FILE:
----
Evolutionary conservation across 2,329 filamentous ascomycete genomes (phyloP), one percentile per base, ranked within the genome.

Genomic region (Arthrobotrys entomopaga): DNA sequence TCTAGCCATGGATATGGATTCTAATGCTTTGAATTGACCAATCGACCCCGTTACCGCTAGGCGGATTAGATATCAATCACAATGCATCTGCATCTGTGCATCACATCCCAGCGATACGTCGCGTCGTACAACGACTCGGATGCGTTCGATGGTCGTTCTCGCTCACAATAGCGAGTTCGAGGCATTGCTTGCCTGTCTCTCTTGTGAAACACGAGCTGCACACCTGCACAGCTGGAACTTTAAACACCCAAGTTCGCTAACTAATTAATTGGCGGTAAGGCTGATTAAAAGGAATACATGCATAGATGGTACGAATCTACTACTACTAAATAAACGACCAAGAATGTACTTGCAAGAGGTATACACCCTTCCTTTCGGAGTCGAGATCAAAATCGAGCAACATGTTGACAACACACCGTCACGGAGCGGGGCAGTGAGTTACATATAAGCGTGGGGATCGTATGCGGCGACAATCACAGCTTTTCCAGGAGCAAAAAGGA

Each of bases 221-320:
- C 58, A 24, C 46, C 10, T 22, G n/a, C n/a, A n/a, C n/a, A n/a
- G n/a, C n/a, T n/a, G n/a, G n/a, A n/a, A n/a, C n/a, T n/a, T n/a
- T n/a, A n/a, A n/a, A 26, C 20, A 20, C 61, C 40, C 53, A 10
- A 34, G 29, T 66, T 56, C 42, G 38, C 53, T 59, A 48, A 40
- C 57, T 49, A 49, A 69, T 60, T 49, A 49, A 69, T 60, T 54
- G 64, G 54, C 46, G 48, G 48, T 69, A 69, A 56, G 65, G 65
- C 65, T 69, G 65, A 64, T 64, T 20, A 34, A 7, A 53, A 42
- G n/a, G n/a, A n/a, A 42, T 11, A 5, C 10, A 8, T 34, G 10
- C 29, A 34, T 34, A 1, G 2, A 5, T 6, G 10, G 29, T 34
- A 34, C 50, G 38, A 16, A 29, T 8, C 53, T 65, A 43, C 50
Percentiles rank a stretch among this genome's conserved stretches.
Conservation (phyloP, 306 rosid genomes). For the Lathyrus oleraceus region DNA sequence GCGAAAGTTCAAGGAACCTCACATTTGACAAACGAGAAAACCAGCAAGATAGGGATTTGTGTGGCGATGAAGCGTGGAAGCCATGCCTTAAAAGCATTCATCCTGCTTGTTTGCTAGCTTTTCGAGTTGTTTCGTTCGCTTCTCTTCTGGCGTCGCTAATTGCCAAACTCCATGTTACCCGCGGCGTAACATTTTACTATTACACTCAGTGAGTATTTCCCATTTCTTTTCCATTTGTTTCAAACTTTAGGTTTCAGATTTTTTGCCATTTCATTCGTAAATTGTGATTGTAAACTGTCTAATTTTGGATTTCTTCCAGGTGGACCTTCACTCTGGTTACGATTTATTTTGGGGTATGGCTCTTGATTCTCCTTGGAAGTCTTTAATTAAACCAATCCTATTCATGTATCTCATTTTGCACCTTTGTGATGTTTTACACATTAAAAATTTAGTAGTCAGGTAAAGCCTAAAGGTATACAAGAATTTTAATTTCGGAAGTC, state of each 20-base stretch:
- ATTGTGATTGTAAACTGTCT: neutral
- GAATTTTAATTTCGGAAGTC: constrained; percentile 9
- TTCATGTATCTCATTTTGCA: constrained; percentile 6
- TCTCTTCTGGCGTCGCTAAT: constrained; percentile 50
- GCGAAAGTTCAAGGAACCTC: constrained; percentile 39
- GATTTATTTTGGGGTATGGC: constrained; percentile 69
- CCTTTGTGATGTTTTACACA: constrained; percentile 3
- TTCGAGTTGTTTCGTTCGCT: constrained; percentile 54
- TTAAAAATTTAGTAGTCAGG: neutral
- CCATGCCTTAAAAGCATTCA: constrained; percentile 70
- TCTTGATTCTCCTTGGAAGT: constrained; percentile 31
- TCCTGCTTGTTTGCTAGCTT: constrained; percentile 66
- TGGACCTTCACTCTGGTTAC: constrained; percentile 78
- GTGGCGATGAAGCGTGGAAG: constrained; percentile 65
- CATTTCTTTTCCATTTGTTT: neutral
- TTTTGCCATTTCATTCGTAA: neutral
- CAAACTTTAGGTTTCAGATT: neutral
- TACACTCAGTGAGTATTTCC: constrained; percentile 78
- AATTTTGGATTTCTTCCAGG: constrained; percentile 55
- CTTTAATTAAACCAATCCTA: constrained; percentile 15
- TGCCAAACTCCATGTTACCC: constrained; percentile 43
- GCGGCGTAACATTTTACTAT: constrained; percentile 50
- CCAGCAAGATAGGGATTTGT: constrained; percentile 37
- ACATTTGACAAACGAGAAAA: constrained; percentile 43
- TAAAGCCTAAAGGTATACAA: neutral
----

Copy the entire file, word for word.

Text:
Evolutionary conservation across 2,329 filamentous ascomycete genomes (phyloP), one percentile per base, ranked within the genome.

Genomic region (Arthrobotrys entomopaga): DNA sequence TCTAGCCATGGATATGGATTCTAATGCTTTGAATTGACCAATCGACCCCGTTACCGCTAGGCGGATTAGATATCAATCACAATGCATCTGCATCTGTGCATCACATCCCAGCGATACGTCGCGTCGTACAACGACTCGGATGCGTTCGATGGTCGTTCTCGCTCACAATAGCGAGTTCGAGGCATTGCTTGCCTGTCTCTCTTGTGAAACACGAGCTGCACACCTGCACAGCTGGAACTTTAAACACCCAAGTTCGCTAACTAATTAATTGGCGGTAAGGCTGATTAAAAGGAATACATGCATAGATGGTACGAATCTACTACTACTAAATAAACGACCAAGAATGTACTTGCAAGAGGTATACACCCTTCCTTTCGGAGTCGAGATCAAAATCGAGCAACATGTTGACAACACACCGTCACGGAGCGGGGCAGTGAGTTACATATAAGCGTGGGGATCGTATGCGGCGACAATCACAGCTTTTCCAGGAGCAAAAAGGA

Each of bases 221-320:
- C 58, A 24, C 46, C 10, T 22, G n/a, C n/a, A n/a, C n/a, A n/a
- G n/a, C n/a, T n/a, G n/a, G n/a, A n/a, A n/a, C n/a, T n/a, T n/a
- T n/a, A n/a, A n/a, A 26, C 20, A 20, C 61, C 40, C 53, A 10
- A 34, G 29, T 66, T 56, C 42, G 38, C 53, T 59, A 48, A 40
- C 57, T 49, A 49, A 69, T 60, T 49, A 49, A 69, T 60, T 54
- G 64, G 54, C 46, G 48, G 48, T 69, A 69, A 56, G 65, G 65
- C 65, T 69, G 65, A 64, T 64, T 20, A 34, A 7, A 53, A 42
- G n/a, G n/a, A n/a, A 42, T 11, A 5, C 10, A 8, T 34, G 10
- C 29, A 34, T 34, A 1, G 2, A 5, T 6, G 10, G 29, T 34
- A 34, C 50, G 38, A 16, A 29, T 8, C 53, T 65, A 43, C 50
Percentiles rank a stretch among this genome's conserved stretches.
Conservation (phyloP, 306 rosid genomes). For the Lathyrus oleraceus region DNA sequence GCGAAAGTTCAAGGAACCTCACATTTGACAAACGAGAAAACCAGCAAGATAGGGATTTGTGTGGCGATGAAGCGTGGAAGCCATGCCTTAAAAGCATTCATCCTGCTTGTTTGCTAGCTTTTCGAGTTGTTTCGTTCGCTTCTCTTCTGGCGTCGCTAATTGCCAAACTCCATGTTACCCGCGGCGTAACATTTTACTATTACACTCAGTGAGTATTTCCCATTTCTTTTCCATTTGTTTCAAACTTTAGGTTTCAGATTTTTTGCCATTTCATTCGTAAATTGTGATTGTAAACTGTCTAATTTTGGATTTCTTCCAGGTGGACCTTCACTCTGGTTACGATTTATTTTGGGGTATGGCTCTTGATTCTCCTTGGAAGTCTTTAATTAAACCAATCCTATTCATGTATCTCATTTTGCACCTTTGTGATGTTTTACACATTAAAAATTTAGTAGTCAGGTAAAGCCTAAAGGTATACAAGAATTTTAATTTCGGAAGTC, state of each 20-base stretch:
- ATTGTGATTGTAAACTGTCT: neutral
- GAATTTTAATTTCGGAAGTC: constrained; percentile 9
- TTCATGTATCTCATTTTGCA: constrained; percentile 6
- TCTCTTCTGGCGTCGCTAAT: constrained; percentile 50
- GCGAAAGTTCAAGGAACCTC: constrained; percentile 39
- GATTTATTTTGGGGTATGGC: constrained; percentile 69
- CCTTTGTGATGTTTTACACA: constrained; percentile 3
- TTCGAGTTGTTTCGTTCGCT: constrained; percentile 54
- TTAAAAATTTAGTAGTCAGG: neutral
- CCATGCCTTAAAAGCATTCA: constrained; percentile 70
- TCTTGATTCTCCTTGGAAGT: constrained; percentile 31
- TCCTGCTTGTTTGCTAGCTT: constrained; percentile 66
- TGGACCTTCACTCTGGTTAC: constrained; percentile 78
- GTGGCGATGAAGCGTGGAAG: constrained; percentile 65
- CATTTCTTTTCCATTTGTTT: neutral
- TTTTGCCATTTCATTCGTAA: neutral
- CAAACTTTAGGTTTCAGATT: neutral
- TACACTCAGTGAGTATTTCC: constrained; percentile 78
- AATTTTGGATTTCTTCCAGG: constrained; percentile 55
- CTTTAATTAAACCAATCCTA: constrained; percentile 15
- TGCCAAACTCCATGTTACCC: constrained; percentile 43
- GCGGCGTAACATTTTACTAT: constrained; percentile 50
- CCAGCAAGATAGGGATTTGT: constrained; percentile 37
- ACATTTGACAAACGAGAAAA: constrained; percentile 43
- TAAAGCCTAAAGGTATACAA: neutral